ASPIRING politician Roshika Deo's "Be the Change" campaign team is working with various informal settlements to develop effective policies to address their standard of living.
In an interview, Ms Deo said access to safe, regular and affordable electricity and water remained a huge concern among most of the squatter communities.
"Sanitation in squatter settlements we visited still remained an issue with inadequate infrastructure and land accessibility," she said.
"The health of children living in squatter areas is becoming a growing worry among parents. There was a case of a child having dengue and then after she recovered from dengue she developed pneumonia."
"Their rickety shack which has been flooded several times is covered with water stains, surrounded by dark brown water puddles with industrial oil residues on top, mosquitoes buzzing around, a strong stench emanates, with children playing in the area.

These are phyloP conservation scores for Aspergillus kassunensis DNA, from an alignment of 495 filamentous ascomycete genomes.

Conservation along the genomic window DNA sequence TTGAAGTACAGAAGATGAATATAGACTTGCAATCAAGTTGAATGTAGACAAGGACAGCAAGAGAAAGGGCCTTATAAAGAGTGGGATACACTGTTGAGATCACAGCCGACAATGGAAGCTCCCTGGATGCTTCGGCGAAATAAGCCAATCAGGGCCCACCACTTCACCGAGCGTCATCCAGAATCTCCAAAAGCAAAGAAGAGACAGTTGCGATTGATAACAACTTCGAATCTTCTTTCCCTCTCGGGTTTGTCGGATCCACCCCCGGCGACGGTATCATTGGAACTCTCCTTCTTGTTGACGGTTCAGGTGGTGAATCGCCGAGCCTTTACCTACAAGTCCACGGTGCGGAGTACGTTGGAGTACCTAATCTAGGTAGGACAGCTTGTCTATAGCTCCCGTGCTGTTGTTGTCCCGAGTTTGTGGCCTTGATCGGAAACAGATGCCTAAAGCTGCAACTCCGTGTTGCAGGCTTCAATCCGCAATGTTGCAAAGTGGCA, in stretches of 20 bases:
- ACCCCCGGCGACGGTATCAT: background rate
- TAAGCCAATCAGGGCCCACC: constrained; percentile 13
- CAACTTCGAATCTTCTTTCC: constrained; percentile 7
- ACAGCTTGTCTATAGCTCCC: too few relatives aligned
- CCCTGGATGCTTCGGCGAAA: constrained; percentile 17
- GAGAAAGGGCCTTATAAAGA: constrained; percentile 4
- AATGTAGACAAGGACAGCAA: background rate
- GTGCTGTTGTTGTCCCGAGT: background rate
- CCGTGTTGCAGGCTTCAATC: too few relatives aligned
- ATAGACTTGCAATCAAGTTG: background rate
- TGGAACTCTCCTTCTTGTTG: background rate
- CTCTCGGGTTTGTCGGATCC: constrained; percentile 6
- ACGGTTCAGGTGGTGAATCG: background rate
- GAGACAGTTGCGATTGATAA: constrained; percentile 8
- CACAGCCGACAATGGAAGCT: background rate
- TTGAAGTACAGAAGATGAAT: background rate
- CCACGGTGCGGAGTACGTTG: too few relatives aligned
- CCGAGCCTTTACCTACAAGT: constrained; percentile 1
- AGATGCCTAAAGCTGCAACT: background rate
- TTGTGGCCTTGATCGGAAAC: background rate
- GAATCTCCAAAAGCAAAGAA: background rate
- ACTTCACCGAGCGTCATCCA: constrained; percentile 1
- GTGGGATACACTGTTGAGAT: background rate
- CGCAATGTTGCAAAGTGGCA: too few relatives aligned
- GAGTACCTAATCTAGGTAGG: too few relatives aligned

"Accessibility to roads in some squatters is hindered during the flooding resulting in disruptions to their daily movements to work, school and health care."
Ms Deo said absenteeism from school was relatively high among children living in squatter areas.
"Some of the reasons generally cited was having no lunch to take to school, homework is not completed and being bullied/ridiculed at schools."
"A lot of the people expressed concern that they receive constant threats of eviction but they have nowhere to go. Land access and affordability, unable to meet the requirements for loan serviceability and personal security appears to be the most common reasons."